Will Veronika Voss be ready for her close-up? Watch Die Sehnsucht and find out!
Veronika Voss (Rosel Zech) is as self-delusional as Norma Desmond, but not as much as a menace in her own right. Popular during the Hitler years, she wasn't exactly purged from the film industry, but she hasn't worked in thee years as our story opens. While most sources date events in 1955, the playing of Johnny Horton's Battle of New Orleans during the movie would be an anachronism unless the story took place in 1959 or after -- but here ends the pedantry. Voss gets caught in the rain returning from a screening of one of her films and finds a samaritan in Robert Krohn (Hilmar Thate), a sportswriter with an umbrella. He doesn't recognize her initially, while she sees him as a new lover, a mark, or both. At a subsequent lunch meeting, she borrows 300 marks to buy a brooch she simply must have, then returns the brooch to the store and pockets the money. But it's not as if she lacks for money. The problem is that she doesn't have control of it. As an increasingly obsessed Robert learns, Voss is under the control of Dr. Katz (Annemarie Dueringer), the instrument of control being morphine. Katz is a figure out of film noir -- think of malicious female doctors in films like The Uninvited, Nightmare Alley, etc, though her clinic is ironically a white-on-white wonder of production design. One of the few notes of darkness is the archetypal African-American soldier played by Guenther Kaufmann (under different character names) in all three BRD films. In Voss the soldier seems to live in Katz's clinic and goes about his business in blissful, near-total ignorance of the plot, though his presence may be meant to make a point about the American occupation in general. Cinematographer Xaver Schwarzenberger makes the most of the opportunities this set offers; his work in black-and-white here rivals his lurid color photography of Lola the previous year. The overall art direction adds a layer of expressionism to the story's noir tropes, and as the film evolves into a they-won't-believe-me thriller, with Robert desperately attempting to expose Katz's racket and putting both Voss and his girlfriend (Cornelia Froboess) in mortal peril, the layers of cinema history peel away until at the heart, arguably, you find The Cabinet of Dr. Caligari, with Katz as the evil keeper of the asylum and Voss the hapless somnambulist, a seductress rather than a killer.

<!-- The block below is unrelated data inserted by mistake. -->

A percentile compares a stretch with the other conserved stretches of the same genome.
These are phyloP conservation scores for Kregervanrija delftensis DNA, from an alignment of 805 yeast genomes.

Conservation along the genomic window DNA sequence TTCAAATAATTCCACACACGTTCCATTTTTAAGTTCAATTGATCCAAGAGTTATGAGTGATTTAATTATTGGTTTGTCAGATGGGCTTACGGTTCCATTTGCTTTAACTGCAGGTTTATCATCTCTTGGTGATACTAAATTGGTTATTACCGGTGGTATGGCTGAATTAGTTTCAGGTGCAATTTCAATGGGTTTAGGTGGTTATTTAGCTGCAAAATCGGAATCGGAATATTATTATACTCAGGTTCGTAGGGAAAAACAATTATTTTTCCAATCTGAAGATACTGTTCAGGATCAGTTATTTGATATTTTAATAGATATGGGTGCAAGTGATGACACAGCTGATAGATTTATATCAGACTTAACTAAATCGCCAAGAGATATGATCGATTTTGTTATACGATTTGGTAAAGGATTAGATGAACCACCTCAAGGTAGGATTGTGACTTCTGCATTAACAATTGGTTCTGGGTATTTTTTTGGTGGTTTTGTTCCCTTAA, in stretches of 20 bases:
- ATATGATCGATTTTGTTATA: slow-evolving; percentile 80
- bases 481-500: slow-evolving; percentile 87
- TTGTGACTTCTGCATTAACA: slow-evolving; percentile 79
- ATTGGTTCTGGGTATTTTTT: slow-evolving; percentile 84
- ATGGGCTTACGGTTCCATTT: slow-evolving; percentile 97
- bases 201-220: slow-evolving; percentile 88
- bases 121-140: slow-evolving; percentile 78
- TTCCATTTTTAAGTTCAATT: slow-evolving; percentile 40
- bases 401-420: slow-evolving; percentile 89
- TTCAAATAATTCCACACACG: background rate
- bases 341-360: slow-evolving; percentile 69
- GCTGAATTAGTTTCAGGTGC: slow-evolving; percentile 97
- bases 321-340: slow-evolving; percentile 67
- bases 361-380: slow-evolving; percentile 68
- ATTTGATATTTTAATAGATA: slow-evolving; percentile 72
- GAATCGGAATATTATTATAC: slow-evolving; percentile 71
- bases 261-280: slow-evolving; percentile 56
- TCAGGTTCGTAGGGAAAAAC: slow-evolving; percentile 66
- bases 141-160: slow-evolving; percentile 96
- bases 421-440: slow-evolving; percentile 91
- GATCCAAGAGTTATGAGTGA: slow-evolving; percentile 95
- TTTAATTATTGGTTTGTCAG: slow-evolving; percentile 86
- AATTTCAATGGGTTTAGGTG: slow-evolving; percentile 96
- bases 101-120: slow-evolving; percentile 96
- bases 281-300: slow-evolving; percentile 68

In the white room
On some level, the BRD films seem like an attempted synthesis, or at least a dialectic mashup of Hollywood and Weimar tropes, but when the trilogy is done you're left wondering how Fassbinder's movie-archetype approach enhances our understanding of social and cultural trends that he apparently deplores. On a satirical level he seems to be saying that West Germany was repeating the stories cinema has already told, Lola in particular looking like a tragedy repeated as farce. But what came first? The decision to chronicle the BRD with movie archetypes or the decision that the BDR was reliving them? Fassbinder's strategy could well be dismissed as a too-easy substitute for the novelistic analysis his Balzacian ambition required. But if his intention was no more than satire, the trilogy can stand with the great cinematic satires, even if Veronika Voss draws very few chuckles. The safest approach is to acknowledge that the BRD series never took its intended or naturally evolved form and to respect the surviving building blocks as part of Fassbinder's cinematic monument.